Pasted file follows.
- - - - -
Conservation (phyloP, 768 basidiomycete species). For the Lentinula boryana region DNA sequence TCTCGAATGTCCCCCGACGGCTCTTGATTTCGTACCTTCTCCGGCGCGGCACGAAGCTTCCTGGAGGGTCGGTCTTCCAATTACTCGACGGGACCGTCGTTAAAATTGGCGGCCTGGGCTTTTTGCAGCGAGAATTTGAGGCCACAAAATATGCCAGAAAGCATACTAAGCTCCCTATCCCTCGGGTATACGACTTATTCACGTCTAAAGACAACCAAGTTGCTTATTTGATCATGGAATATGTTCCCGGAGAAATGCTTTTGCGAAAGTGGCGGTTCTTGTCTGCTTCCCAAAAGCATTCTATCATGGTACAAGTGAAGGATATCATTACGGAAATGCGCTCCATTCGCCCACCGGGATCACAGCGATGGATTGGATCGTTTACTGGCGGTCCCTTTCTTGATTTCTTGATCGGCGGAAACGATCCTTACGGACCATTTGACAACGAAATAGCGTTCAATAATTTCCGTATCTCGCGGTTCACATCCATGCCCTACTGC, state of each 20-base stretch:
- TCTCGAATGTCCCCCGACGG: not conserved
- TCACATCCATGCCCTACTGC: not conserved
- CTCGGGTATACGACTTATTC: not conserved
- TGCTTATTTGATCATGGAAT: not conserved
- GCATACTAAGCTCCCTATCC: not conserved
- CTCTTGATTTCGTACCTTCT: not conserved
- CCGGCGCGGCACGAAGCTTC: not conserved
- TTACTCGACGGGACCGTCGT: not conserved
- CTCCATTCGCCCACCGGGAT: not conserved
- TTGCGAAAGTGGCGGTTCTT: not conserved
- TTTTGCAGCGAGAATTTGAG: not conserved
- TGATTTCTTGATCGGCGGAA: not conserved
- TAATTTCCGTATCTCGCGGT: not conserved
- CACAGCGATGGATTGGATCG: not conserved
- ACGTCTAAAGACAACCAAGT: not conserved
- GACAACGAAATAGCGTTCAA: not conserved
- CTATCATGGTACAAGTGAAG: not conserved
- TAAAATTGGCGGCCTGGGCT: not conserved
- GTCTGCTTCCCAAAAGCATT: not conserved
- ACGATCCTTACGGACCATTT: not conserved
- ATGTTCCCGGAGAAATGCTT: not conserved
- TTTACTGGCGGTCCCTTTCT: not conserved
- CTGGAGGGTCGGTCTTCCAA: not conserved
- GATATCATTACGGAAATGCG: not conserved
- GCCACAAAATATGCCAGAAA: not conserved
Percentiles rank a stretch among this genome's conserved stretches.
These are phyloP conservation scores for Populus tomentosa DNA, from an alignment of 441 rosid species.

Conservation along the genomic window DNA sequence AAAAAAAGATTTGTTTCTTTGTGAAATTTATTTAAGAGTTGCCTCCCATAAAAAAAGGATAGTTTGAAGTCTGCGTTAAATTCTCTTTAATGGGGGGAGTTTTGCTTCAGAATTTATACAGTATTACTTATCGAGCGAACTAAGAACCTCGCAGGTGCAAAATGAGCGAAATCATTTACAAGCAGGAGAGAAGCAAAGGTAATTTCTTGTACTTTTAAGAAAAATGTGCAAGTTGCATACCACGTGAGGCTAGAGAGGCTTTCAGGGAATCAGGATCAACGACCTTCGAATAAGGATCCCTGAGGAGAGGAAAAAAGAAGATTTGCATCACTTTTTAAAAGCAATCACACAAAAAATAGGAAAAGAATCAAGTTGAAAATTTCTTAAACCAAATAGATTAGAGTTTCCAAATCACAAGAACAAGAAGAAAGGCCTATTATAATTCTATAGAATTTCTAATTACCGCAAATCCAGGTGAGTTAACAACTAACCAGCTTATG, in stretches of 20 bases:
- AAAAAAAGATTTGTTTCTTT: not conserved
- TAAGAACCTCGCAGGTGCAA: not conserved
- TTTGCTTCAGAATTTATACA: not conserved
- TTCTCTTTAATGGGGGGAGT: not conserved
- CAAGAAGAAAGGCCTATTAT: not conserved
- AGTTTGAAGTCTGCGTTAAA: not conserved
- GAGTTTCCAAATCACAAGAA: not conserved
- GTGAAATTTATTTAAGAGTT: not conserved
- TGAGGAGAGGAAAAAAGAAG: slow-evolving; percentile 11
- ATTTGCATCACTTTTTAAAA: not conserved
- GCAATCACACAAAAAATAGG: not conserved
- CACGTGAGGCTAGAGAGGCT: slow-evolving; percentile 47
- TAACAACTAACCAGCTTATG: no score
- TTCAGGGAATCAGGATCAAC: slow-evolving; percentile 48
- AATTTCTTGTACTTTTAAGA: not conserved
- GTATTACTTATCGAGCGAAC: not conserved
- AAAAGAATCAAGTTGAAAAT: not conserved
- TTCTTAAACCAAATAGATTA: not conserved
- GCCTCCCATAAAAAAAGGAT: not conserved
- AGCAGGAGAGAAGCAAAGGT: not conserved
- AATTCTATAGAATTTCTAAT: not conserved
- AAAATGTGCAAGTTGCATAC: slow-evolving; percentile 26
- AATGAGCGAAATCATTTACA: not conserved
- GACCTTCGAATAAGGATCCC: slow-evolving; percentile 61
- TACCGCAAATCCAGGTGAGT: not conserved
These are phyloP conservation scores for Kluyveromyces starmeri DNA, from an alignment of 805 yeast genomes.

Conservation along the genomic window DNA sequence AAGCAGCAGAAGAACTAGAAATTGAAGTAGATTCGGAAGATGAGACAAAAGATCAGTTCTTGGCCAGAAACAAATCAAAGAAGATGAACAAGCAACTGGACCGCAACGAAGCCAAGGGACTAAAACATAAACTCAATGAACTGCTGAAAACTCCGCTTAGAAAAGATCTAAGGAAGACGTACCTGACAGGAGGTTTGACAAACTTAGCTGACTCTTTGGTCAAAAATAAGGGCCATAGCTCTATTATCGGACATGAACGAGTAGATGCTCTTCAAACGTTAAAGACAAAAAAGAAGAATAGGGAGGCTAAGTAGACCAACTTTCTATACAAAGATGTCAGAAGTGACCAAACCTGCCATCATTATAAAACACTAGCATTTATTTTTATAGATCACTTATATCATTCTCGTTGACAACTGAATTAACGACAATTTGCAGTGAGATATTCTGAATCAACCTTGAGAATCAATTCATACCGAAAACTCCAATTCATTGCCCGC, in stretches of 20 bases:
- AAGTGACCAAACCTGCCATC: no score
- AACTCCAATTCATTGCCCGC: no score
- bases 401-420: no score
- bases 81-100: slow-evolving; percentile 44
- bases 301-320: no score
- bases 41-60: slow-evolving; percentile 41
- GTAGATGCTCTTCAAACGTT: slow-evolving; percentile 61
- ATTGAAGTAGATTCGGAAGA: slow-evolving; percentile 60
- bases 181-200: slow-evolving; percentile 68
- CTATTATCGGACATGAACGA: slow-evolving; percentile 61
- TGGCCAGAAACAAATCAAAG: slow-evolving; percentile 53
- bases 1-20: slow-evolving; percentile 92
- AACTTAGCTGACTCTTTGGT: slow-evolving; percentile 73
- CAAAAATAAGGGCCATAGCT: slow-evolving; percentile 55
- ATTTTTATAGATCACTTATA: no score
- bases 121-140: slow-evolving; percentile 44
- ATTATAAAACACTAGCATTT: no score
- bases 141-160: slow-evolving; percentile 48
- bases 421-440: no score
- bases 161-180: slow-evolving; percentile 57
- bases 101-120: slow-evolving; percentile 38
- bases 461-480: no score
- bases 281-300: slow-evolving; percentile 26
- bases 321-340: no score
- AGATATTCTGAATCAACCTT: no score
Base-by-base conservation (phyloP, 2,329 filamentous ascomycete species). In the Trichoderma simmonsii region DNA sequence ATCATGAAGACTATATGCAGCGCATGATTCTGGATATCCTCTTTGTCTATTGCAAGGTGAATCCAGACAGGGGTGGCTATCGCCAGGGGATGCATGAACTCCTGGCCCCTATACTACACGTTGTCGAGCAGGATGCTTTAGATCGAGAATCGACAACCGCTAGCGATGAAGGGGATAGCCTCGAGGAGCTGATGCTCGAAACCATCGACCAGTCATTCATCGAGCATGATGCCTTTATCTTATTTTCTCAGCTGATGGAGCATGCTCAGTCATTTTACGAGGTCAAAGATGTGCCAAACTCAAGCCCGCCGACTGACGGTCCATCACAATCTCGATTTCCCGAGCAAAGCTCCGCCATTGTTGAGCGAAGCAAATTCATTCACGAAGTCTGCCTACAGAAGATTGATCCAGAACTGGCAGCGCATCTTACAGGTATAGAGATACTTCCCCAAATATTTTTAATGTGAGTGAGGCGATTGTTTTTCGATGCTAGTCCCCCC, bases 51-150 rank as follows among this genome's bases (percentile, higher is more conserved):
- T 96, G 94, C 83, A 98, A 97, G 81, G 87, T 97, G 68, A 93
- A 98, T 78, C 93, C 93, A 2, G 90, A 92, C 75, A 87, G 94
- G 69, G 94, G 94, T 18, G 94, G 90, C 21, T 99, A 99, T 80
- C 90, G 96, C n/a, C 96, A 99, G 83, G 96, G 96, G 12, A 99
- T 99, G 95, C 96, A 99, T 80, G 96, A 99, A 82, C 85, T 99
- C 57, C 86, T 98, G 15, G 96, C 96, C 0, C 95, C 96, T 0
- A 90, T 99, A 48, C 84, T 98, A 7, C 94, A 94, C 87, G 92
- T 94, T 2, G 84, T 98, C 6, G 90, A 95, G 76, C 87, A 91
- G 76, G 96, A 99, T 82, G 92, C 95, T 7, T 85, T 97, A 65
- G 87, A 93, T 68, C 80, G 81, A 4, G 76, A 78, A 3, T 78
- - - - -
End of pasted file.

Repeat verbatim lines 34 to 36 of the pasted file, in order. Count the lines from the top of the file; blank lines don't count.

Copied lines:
- CAAGAAGAAAGGCCTATTAT: not conserved
- AGTTTGAAGTCTGCGTTAAA: not conserved
- GAGTTTCCAAATCACAAGAA: not conserved